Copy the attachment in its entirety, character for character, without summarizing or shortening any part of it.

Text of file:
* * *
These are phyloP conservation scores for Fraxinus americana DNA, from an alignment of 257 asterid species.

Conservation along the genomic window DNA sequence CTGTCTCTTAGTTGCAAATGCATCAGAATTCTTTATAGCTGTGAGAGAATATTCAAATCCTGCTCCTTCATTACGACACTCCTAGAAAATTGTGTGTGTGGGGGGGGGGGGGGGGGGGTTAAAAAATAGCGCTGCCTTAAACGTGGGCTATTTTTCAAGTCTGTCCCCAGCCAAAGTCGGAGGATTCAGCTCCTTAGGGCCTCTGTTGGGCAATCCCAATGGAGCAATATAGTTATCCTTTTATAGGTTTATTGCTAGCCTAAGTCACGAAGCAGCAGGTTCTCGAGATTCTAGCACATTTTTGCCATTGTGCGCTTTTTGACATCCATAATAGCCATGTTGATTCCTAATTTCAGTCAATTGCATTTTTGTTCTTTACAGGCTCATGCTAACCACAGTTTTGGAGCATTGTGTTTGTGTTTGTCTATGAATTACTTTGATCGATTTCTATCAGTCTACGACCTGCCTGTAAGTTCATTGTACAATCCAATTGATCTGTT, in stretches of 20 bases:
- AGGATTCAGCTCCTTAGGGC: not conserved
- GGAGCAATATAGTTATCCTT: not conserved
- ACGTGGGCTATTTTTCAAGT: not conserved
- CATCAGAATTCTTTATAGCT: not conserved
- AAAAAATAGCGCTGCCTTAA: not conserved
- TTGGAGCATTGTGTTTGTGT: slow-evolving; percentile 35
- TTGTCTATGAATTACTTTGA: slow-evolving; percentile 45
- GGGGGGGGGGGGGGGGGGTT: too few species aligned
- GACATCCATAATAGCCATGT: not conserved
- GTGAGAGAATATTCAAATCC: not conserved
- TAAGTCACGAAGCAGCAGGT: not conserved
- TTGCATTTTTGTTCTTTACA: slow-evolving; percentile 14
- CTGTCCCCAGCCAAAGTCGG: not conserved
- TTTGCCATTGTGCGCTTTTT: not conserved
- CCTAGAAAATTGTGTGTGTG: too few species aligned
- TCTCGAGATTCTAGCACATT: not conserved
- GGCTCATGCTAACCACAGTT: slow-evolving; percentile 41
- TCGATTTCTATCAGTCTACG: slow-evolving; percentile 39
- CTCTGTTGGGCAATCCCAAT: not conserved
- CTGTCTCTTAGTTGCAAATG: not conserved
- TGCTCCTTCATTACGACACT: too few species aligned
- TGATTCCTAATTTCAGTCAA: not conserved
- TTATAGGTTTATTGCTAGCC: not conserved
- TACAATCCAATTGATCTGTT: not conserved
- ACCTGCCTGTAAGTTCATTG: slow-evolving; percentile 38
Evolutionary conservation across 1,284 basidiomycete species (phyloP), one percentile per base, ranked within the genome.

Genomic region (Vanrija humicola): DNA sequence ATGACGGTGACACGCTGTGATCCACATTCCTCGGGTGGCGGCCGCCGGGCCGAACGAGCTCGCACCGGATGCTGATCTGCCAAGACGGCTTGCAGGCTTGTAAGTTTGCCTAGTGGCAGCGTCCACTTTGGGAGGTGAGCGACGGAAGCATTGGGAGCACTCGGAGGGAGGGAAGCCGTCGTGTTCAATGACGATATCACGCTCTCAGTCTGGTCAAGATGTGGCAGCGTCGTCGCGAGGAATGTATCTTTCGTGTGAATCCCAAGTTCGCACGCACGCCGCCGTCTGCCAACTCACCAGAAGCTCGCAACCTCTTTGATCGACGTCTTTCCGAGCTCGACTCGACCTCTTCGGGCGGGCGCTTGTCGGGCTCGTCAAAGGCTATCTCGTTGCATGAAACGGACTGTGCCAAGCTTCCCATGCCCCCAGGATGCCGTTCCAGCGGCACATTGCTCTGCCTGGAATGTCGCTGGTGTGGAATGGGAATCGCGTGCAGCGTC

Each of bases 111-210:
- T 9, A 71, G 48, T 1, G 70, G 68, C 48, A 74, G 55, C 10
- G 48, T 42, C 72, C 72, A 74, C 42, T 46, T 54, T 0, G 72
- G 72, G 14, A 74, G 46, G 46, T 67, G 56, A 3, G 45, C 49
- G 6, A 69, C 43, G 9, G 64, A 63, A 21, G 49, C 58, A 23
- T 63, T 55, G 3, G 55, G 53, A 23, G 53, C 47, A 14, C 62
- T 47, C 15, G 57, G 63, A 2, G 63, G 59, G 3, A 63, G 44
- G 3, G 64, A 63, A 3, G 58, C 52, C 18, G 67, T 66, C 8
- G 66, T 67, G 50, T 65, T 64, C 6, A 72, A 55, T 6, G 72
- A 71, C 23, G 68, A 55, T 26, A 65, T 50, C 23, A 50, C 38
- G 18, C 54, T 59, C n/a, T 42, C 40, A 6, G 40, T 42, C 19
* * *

These are phyloP conservation scores for Fraxinus americana DNA, from an alignment of 257 asterid species.

Conservation along the genomic window DNA sequence CTGTCTCTTAGTTGCAAATGCATCAGAATTCTTTATAGCTGTGAGAGAATATTCAAATCCTGCTCCTTCATTACGACACTCCTAGAAAATTGTGTGTGTGGGGGGGGGGGGGGGGGGGTTAAAAAATAGCGCTGCCTTAAACGTGGGCTATTTTTCAAGTCTGTCCCCAGCCAAAGTCGGAGGATTCAGCTCCTTAGGGCCTCTGTTGGGCAATCCCAATGGAGCAATATAGTTATCCTTTTATAGGTTTATTGCTAGCCTAAGTCACGAAGCAGCAGGTTCTCGAGATTCTAGCACATTTTTGCCATTGTGCGCTTTTTGACATCCATAATAGCCATGTTGATTCCTAATTTCAGTCAATTGCATTTTTGTTCTTTACAGGCTCATGCTAACCACAGTTTTGGAGCATTGTGTTTGTGTTTGTCTATGAATTACTTTGATCGATTTCTATCAGTCTACGACCTGCCTGTAAGTTCATTGTACAATCCAATTGATCTGTT, in stretches of 20 bases:
- AGGATTCAGCTCCTTAGGGC: not conserved
- GGAGCAATATAGTTATCCTT: not conserved
- ACGTGGGCTATTTTTCAAGT: not conserved
- CATCAGAATTCTTTATAGCT: not conserved
- AAAAAATAGCGCTGCCTTAA: not conserved
- TTGGAGCATTGTGTTTGTGT: slow-evolving; percentile 35
- TTGTCTATGAATTACTTTGA: slow-evolving; percentile 45
- GGGGGGGGGGGGGGGGGGTT: too few species aligned
- GACATCCATAATAGCCATGT: not conserved
- GTGAGAGAATATTCAAATCC: not conserved
- TAAGTCACGAAGCAGCAGGT: not conserved
- TTGCATTTTTGTTCTTTACA: slow-evolving; percentile 14
- CTGTCCCCAGCCAAAGTCGG: not conserved
- TTTGCCATTGTGCGCTTTTT: not conserved
- CCTAGAAAATTGTGTGTGTG: too few species aligned
- TCTCGAGATTCTAGCACATT: not conserved
- GGCTCATGCTAACCACAGTT: slow-evolving; percentile 41
- TCGATTTCTATCAGTCTACG: slow-evolving; percentile 39
- CTCTGTTGGGCAATCCCAAT: not conserved
- CTGTCTCTTAGTTGCAAATG: not conserved
- TGCTCCTTCATTACGACACT: too few species aligned
- TGATTCCTAATTTCAGTCAA: not conserved
- TTATAGGTTTATTGCTAGCC: not conserved
- TACAATCCAATTGATCTGTT: not conserved
- ACCTGCCTGTAAGTTCATTG: slow-evolving; percentile 38
Evolutionary conservation across 1,284 basidiomycete species (phyloP), one percentile per base, ranked within the genome.

Genomic region (Vanrija humicola): DNA sequence ATGACGGTGACACGCTGTGATCCACATTCCTCGGGTGGCGGCCGCCGGGCCGAACGAGCTCGCACCGGATGCTGATCTGCCAAGACGGCTTGCAGGCTTGTAAGTTTGCCTAGTGGCAGCGTCCACTTTGGGAGGTGAGCGACGGAAGCATTGGGAGCACTCGGAGGGAGGGAAGCCGTCGTGTTCAATGACGATATCACGCTCTCAGTCTGGTCAAGATGTGGCAGCGTCGTCGCGAGGAATGTATCTTTCGTGTGAATCCCAAGTTCGCACGCACGCCGCCGTCTGCCAACTCACCAGAAGCTCGCAACCTCTTTGATCGACGTCTTTCCGAGCTCGACTCGACCTCTTCGGGCGGGCGCTTGTCGGGCTCGTCAAAGGCTATCTCGTTGCATGAAACGGACTGTGCCAAGCTTCCCATGCCCCCAGGATGCCGTTCCAGCGGCACATTGCTCTGCCTGGAATGTCGCTGGTGTGGAATGGGAATCGCGTGCAGCGTC

Each of bases 111-210:
- T 9, A 71, G 48, T 1, G 70, G 68, C 48, A 74, G 55, C 10
- G 48, T 42, C 72, C 72, A 74, C 42, T 46, T 54, T 0, G 72
- G 72, G 14, A 74, G 46, G 46, T 67, G 56, A 3, G 45, C 49
- G 6, A 69, C 43, G 9, G 64, A 63, A 21, G 49, C 58, A 23
- T 63, T 55, G 3, G 55, G 53, A 23, G 53, C 47, A 14, C 62
- T 47, C 15, G 57, G 63, A 2, G 63, G 59, G 3, A 63, G 44
- G 3, G 64, A 63, A 3, G 58, C 52, C 18, G 67, T 66, C 8
- G 66, T 67, G 50, T 65, T 64, C 6, A 72, A 55, T 6, G 72
- A 71, C 23, G 68, A 55, T 26, A 65, T 50, C 23, A 50, C 38
- G 18, C 54, T 59, C n/a, T 42, C 40, A 6, G 40, T 42, C 19